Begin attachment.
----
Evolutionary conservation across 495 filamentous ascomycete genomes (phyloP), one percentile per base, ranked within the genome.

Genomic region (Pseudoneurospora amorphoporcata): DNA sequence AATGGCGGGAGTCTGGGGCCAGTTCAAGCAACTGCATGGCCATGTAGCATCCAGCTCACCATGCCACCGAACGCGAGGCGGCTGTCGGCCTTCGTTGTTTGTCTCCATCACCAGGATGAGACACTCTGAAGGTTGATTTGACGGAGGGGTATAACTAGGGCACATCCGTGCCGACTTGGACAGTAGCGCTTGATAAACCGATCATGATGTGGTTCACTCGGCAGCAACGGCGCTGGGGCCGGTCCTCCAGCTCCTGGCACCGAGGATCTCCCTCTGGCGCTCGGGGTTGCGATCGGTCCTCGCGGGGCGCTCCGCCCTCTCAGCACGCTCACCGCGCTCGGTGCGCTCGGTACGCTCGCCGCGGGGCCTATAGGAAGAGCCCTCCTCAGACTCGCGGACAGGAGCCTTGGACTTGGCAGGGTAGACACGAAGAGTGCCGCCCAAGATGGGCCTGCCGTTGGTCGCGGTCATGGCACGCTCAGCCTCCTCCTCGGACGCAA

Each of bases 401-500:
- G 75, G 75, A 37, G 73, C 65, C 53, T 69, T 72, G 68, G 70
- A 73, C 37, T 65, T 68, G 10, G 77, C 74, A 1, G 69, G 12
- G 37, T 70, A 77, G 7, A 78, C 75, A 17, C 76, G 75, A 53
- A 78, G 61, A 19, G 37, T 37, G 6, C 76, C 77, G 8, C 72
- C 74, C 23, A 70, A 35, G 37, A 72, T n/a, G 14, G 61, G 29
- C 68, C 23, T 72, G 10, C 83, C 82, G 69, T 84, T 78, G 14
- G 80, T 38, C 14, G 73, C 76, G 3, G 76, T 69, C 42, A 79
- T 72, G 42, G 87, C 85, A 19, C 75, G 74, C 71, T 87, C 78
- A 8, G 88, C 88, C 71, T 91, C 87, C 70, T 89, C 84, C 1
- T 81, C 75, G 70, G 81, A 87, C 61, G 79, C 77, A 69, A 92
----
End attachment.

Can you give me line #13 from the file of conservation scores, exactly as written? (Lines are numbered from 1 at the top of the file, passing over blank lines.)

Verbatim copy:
- T 81, C 75, G 70, G 81, A 87, C 61, G 79, C 77, A 69, A 92